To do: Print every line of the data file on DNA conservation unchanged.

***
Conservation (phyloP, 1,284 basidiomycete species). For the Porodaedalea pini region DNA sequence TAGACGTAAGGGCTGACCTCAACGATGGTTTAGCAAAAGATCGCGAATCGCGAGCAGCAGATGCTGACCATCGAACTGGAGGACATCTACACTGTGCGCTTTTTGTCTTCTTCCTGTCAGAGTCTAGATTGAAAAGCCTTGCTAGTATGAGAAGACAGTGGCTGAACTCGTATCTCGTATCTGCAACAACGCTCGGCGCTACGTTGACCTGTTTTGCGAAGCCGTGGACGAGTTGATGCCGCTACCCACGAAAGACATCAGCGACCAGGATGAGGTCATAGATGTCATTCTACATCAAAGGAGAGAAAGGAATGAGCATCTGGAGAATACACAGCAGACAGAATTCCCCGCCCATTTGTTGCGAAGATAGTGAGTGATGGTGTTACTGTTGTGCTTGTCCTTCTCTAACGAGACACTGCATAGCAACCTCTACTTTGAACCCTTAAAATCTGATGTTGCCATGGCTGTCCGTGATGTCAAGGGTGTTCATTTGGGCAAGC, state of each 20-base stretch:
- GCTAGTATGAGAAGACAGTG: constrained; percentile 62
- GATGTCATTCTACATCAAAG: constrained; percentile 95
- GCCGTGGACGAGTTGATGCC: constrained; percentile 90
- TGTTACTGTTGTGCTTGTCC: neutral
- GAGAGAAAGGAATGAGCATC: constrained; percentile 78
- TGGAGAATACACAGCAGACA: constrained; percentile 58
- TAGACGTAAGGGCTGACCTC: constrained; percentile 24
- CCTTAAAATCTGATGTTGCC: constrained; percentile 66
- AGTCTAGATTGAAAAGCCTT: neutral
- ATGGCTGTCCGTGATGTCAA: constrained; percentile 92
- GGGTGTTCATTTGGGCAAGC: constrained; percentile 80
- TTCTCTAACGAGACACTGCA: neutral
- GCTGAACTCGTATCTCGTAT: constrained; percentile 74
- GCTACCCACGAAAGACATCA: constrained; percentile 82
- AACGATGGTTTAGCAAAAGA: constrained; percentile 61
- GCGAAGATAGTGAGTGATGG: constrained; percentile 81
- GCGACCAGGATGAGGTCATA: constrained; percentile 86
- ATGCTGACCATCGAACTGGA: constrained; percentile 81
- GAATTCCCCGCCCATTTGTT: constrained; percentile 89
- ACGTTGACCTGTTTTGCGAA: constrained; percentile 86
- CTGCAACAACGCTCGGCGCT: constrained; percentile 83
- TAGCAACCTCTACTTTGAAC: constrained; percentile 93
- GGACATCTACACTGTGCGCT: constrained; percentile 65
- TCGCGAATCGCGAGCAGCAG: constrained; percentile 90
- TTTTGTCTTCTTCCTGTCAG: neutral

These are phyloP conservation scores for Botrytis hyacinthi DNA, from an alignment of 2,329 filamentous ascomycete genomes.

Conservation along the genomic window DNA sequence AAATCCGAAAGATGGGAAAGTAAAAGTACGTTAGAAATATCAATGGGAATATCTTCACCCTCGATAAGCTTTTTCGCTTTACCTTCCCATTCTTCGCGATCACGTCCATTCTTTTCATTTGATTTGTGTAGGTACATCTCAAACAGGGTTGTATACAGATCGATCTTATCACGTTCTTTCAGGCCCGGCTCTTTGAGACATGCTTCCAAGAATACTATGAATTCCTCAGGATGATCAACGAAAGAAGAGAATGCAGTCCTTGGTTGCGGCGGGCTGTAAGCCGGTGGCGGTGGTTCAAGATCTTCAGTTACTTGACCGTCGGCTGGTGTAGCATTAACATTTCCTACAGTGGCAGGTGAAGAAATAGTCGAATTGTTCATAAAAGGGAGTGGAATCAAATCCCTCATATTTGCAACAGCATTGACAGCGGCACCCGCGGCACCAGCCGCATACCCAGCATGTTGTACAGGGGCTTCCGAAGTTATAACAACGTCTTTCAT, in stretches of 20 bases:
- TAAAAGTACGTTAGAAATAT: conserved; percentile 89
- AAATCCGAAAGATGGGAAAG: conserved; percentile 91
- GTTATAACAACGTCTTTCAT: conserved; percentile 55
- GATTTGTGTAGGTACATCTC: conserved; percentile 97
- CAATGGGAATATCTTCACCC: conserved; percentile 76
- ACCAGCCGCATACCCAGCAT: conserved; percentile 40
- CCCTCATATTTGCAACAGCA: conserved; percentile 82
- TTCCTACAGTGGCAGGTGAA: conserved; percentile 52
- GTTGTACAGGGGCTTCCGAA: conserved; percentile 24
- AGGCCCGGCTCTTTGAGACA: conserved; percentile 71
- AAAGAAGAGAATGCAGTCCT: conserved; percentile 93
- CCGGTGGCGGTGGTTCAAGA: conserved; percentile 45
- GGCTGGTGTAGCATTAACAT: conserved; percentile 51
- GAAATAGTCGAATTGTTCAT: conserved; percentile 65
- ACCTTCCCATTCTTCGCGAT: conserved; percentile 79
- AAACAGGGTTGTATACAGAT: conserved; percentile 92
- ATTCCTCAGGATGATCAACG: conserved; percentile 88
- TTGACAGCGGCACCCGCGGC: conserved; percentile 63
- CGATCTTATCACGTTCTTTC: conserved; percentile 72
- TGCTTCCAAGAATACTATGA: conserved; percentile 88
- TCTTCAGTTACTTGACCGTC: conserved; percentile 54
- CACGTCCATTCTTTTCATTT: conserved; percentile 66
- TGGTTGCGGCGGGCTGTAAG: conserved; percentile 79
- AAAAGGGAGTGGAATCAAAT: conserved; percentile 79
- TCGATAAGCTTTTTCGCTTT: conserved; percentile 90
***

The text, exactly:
Conservation (phyloP, 1,284 basidiomycete species). For the Porodaedalea pini region DNA sequence TAGACGTAAGGGCTGACCTCAACGATGGTTTAGCAAAAGATCGCGAATCGCGAGCAGCAGATGCTGACCATCGAACTGGAGGACATCTACACTGTGCGCTTTTTGTCTTCTTCCTGTCAGAGTCTAGATTGAAAAGCCTTGCTAGTATGAGAAGACAGTGGCTGAACTCGTATCTCGTATCTGCAACAACGCTCGGCGCTACGTTGACCTGTTTTGCGAAGCCGTGGACGAGTTGATGCCGCTACCCACGAAAGACATCAGCGACCAGGATGAGGTCATAGATGTCATTCTACATCAAAGGAGAGAAAGGAATGAGCATCTGGAGAATACACAGCAGACAGAATTCCCCGCCCATTTGTTGCGAAGATAGTGAGTGATGGTGTTACTGTTGTGCTTGTCCTTCTCTAACGAGACACTGCATAGCAACCTCTACTTTGAACCCTTAAAATCTGATGTTGCCATGGCTGTCCGTGATGTCAAGGGTGTTCATTTGGGCAAGC, state of each 20-base stretch:
- GCTAGTATGAGAAGACAGTG: constrained; percentile 62
- GATGTCATTCTACATCAAAG: constrained; percentile 95
- GCCGTGGACGAGTTGATGCC: constrained; percentile 90
- TGTTACTGTTGTGCTTGTCC: neutral
- GAGAGAAAGGAATGAGCATC: constrained; percentile 78
- TGGAGAATACACAGCAGACA: constrained; percentile 58
- TAGACGTAAGGGCTGACCTC: constrained; percentile 24
- CCTTAAAATCTGATGTTGCC: constrained; percentile 66
- AGTCTAGATTGAAAAGCCTT: neutral
- ATGGCTGTCCGTGATGTCAA: constrained; percentile 92
- GGGTGTTCATTTGGGCAAGC: constrained; percentile 80
- TTCTCTAACGAGACACTGCA: neutral
- GCTGAACTCGTATCTCGTAT: constrained; percentile 74
- GCTACCCACGAAAGACATCA: constrained; percentile 82
- AACGATGGTTTAGCAAAAGA: constrained; percentile 61
- GCGAAGATAGTGAGTGATGG: constrained; percentile 81
- GCGACCAGGATGAGGTCATA: constrained; percentile 86
- ATGCTGACCATCGAACTGGA: constrained; percentile 81
- GAATTCCCCGCCCATTTGTT: constrained; percentile 89
- ACGTTGACCTGTTTTGCGAA: constrained; percentile 86
- CTGCAACAACGCTCGGCGCT: constrained; percentile 83
- TAGCAACCTCTACTTTGAAC: constrained; percentile 93
- GGACATCTACACTGTGCGCT: constrained; percentile 65
- TCGCGAATCGCGAGCAGCAG: constrained; percentile 90
- TTTTGTCTTCTTCCTGTCAG: neutral

These are phyloP conservation scores for Botrytis hyacinthi DNA, from an alignment of 2,329 filamentous ascomycete genomes.

Conservation along the genomic window DNA sequence AAATCCGAAAGATGGGAAAGTAAAAGTACGTTAGAAATATCAATGGGAATATCTTCACCCTCGATAAGCTTTTTCGCTTTACCTTCCCATTCTTCGCGATCACGTCCATTCTTTTCATTTGATTTGTGTAGGTACATCTCAAACAGGGTTGTATACAGATCGATCTTATCACGTTCTTTCAGGCCCGGCTCTTTGAGACATGCTTCCAAGAATACTATGAATTCCTCAGGATGATCAACGAAAGAAGAGAATGCAGTCCTTGGTTGCGGCGGGCTGTAAGCCGGTGGCGGTGGTTCAAGATCTTCAGTTACTTGACCGTCGGCTGGTGTAGCATTAACATTTCCTACAGTGGCAGGTGAAGAAATAGTCGAATTGTTCATAAAAGGGAGTGGAATCAAATCCCTCATATTTGCAACAGCATTGACAGCGGCACCCGCGGCACCAGCCGCATACCCAGCATGTTGTACAGGGGCTTCCGAAGTTATAACAACGTCTTTCAT, in stretches of 20 bases:
- TAAAAGTACGTTAGAAATAT: conserved; percentile 89
- AAATCCGAAAGATGGGAAAG: conserved; percentile 91
- GTTATAACAACGTCTTTCAT: conserved; percentile 55
- GATTTGTGTAGGTACATCTC: conserved; percentile 97
- CAATGGGAATATCTTCACCC: conserved; percentile 76
- ACCAGCCGCATACCCAGCAT: conserved; percentile 40
- CCCTCATATTTGCAACAGCA: conserved; percentile 82
- TTCCTACAGTGGCAGGTGAA: conserved; percentile 52
- GTTGTACAGGGGCTTCCGAA: conserved; percentile 24
- AGGCCCGGCTCTTTGAGACA: conserved; percentile 71
- AAAGAAGAGAATGCAGTCCT: conserved; percentile 93
- CCGGTGGCGGTGGTTCAAGA: conserved; percentile 45
- GGCTGGTGTAGCATTAACAT: conserved; percentile 51
- GAAATAGTCGAATTGTTCAT: conserved; percentile 65
- ACCTTCCCATTCTTCGCGAT: conserved; percentile 79
- AAACAGGGTTGTATACAGAT: conserved; percentile 92
- ATTCCTCAGGATGATCAACG: conserved; percentile 88
- TTGACAGCGGCACCCGCGGC: conserved; percentile 63
- CGATCTTATCACGTTCTTTC: conserved; percentile 72
- TGCTTCCAAGAATACTATGA: conserved; percentile 88
- TCTTCAGTTACTTGACCGTC: conserved; percentile 54
- CACGTCCATTCTTTTCATTT: conserved; percentile 66
- TGGTTGCGGCGGGCTGTAAG: conserved; percentile 79
- AAAAGGGAGTGGAATCAAAT: conserved; percentile 79
- TCGATAAGCTTTTTCGCTTT: conserved; percentile 90